The cloud is a term that’s full of hype. We hear from various media outlets all the time: the cloud is the answer, the cloud is cheaper, the cloud is the way of the future, the cloud handles your DR, the cloud managers availability, and more. Microsoft has been pushing the message of “cloud-first” (and mobile-first), which has many SQL Server professionals confused, concerned, or even angry. There are also plenty of professionals that dismiss the idea of cloud anything when it comes to data.
I’ve felt similar emotions, and certainly I have been skeptical of the cloud versions of databases. I remember the first cloud service, a key-value store, which seemed woefully inadequate for most purposes. Since they I’ve seen the Azure SQL Database grow, and many other products get released. Across that time, I’ve become more and more impressed with what Microsoft has done, and as Visual Studio Team Services has expended, I’ve come to really embrace and get excited by the cloud. It’s still not something I’d always recommend, but I would always start there.
Mike Walsh wrote a great blog post on the move to the cloud, which I recommend you read. The end message that I get from Mike’s thoughts are that the cloud is a tool, and it can be a tool that really enables you to solve issues without getting caught up in the details of implementing every little part of the system. That’s a mantra that I think many of us embrace, even if we don’t really realize it. How many of you deal with SQL hardware? How many of you install or configure Windows? For many of you, do you even worry about backups or do you have scripts/tools/products that just start backing up new databases? I used to do all those things, but I haven’t even seen a production database server with my own eyes in a decade, despite connecting to many.
We all move at different paces. Some of us still deal with SQL Server 2008, 2005, 2000, or even earlier versions. Some of us will need to manage those platforms for years to come, even as we may end up helping build applications on Azure SQL Database and deal with data integrity, quality, and security issues through a remote connection. I’d like to be even more hands off. Enabling TDE in Azure is clicking a button. I wish it were that simple on premise (whether really here or in an IaaS scenario), because it should be. I should be able to click a button, get prompted to confirm, pick a backup location for my cert backup, maybe give the cert a name, and it should just get completed.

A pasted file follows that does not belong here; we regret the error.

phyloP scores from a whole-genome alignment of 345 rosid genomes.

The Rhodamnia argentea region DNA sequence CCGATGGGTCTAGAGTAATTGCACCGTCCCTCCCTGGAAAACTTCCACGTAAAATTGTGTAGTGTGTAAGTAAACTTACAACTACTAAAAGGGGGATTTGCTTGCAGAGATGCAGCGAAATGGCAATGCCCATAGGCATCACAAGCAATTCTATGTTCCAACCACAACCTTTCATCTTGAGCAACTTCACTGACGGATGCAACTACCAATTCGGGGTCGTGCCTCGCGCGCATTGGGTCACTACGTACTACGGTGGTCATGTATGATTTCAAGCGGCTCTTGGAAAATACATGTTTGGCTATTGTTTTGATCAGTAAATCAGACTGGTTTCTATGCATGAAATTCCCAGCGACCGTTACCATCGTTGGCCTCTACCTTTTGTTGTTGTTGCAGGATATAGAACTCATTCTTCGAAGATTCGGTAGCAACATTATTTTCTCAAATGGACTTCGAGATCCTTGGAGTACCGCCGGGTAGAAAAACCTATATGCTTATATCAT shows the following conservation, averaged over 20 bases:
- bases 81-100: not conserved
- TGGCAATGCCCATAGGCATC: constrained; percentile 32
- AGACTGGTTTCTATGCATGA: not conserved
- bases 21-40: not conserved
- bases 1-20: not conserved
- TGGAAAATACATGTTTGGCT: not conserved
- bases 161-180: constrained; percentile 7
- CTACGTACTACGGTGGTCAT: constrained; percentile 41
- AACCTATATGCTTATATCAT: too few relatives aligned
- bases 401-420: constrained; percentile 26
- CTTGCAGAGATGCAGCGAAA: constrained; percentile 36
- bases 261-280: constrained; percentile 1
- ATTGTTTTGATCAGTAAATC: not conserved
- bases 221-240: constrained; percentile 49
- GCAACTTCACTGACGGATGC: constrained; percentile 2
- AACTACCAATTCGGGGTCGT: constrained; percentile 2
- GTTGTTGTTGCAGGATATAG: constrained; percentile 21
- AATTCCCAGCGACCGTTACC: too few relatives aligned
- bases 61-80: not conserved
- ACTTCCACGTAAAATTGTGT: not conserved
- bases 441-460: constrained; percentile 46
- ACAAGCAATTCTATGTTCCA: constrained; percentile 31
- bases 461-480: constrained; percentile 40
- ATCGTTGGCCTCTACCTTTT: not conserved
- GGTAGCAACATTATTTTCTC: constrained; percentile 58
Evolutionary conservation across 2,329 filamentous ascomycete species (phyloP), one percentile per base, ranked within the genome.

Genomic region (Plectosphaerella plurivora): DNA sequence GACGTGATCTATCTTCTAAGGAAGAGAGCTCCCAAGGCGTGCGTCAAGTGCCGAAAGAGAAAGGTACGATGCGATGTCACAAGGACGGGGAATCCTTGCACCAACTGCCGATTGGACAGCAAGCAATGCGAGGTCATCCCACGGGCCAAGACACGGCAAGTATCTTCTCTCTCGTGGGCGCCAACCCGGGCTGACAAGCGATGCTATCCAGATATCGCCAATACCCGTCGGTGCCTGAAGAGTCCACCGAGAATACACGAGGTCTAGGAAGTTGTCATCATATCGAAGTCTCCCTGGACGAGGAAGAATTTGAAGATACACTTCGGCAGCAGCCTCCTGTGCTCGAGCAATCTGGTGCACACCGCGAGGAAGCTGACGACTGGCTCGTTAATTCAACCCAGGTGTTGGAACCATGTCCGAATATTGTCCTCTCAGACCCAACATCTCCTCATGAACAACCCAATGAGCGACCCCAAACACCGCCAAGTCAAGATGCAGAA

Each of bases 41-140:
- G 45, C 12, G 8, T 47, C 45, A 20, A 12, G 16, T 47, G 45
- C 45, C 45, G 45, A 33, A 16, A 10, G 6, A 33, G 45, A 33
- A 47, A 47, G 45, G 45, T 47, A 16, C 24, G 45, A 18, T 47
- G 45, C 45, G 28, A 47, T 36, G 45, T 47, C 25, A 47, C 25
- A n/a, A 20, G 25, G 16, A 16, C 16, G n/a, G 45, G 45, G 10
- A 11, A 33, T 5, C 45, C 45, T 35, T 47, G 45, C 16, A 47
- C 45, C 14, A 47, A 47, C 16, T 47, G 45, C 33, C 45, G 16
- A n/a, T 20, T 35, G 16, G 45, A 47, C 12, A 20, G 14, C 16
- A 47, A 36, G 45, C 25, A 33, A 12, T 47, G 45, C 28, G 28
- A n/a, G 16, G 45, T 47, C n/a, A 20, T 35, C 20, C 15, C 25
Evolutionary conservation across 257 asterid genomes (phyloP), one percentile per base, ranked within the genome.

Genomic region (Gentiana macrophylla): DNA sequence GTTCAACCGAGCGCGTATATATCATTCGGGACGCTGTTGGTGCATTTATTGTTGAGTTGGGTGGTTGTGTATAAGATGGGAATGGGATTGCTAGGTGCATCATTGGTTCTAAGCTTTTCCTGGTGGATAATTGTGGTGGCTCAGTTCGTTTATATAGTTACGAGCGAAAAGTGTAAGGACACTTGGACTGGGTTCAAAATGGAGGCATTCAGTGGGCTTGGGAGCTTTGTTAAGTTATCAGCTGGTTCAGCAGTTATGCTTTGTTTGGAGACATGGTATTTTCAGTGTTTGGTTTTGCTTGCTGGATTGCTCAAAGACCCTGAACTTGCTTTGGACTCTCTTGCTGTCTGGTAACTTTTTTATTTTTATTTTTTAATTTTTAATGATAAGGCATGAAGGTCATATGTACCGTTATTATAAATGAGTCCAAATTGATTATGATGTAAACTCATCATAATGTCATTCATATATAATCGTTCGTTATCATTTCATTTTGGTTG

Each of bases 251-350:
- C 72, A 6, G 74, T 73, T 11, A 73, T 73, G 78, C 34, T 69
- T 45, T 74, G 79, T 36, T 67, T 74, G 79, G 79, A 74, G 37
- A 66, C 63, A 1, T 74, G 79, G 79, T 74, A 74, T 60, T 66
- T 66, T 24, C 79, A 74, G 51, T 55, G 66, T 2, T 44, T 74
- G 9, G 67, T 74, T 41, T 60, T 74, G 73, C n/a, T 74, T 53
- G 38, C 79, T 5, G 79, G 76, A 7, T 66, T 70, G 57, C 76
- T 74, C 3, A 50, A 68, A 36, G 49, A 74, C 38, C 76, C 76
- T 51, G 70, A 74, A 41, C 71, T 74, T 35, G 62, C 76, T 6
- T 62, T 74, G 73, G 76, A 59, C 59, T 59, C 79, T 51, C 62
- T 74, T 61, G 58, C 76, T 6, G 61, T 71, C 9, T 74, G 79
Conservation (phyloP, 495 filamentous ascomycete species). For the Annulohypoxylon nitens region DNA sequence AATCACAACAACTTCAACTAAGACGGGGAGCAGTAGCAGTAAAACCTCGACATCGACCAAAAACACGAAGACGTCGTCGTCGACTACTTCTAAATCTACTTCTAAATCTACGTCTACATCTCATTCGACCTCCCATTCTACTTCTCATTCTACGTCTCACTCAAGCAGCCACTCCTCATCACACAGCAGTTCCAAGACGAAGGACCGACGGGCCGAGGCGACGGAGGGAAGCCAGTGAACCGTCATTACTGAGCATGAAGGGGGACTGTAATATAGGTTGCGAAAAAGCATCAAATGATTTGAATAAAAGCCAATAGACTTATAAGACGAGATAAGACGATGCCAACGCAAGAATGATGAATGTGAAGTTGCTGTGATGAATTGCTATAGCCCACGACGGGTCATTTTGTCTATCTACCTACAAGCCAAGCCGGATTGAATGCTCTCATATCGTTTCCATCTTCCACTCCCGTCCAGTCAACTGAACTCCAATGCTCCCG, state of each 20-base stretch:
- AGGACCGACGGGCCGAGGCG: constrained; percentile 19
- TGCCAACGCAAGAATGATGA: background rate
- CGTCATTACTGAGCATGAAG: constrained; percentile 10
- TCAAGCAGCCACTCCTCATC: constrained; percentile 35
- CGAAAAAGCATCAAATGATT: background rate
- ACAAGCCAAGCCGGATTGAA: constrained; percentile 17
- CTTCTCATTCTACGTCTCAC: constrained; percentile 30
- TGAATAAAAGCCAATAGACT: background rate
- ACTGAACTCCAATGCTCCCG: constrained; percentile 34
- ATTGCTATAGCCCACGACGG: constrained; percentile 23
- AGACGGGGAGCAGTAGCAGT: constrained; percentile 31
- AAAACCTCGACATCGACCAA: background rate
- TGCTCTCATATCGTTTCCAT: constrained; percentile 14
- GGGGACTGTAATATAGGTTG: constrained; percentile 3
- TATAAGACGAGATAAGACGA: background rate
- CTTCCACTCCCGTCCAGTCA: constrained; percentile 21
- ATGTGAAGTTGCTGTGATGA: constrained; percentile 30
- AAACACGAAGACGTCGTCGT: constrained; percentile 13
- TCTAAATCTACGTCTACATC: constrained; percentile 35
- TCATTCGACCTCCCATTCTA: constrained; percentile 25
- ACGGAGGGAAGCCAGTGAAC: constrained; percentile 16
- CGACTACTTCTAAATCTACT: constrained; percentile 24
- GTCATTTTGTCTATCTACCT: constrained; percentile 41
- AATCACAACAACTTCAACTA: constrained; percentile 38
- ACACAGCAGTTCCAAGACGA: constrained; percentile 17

The cloud really is a set of tools and services that take away some of the details and drudgery. Sometimes that’s fantastic, and it enables more rapid, more scalable deployment of resources. Sometimes it’s dangerous because the vendors haven’t really thought through the process completely. I really think that’s where we add value as professionals. We shouldn’t be doing too many tasks that can be more easily automated. We should understand what the automation does, and be able to examine it, but we should be spending our time examining problems and evaluating solutions. We should be using tools, of which the cloud is just one, to ensure our organizations become more productive and more efficient over time.
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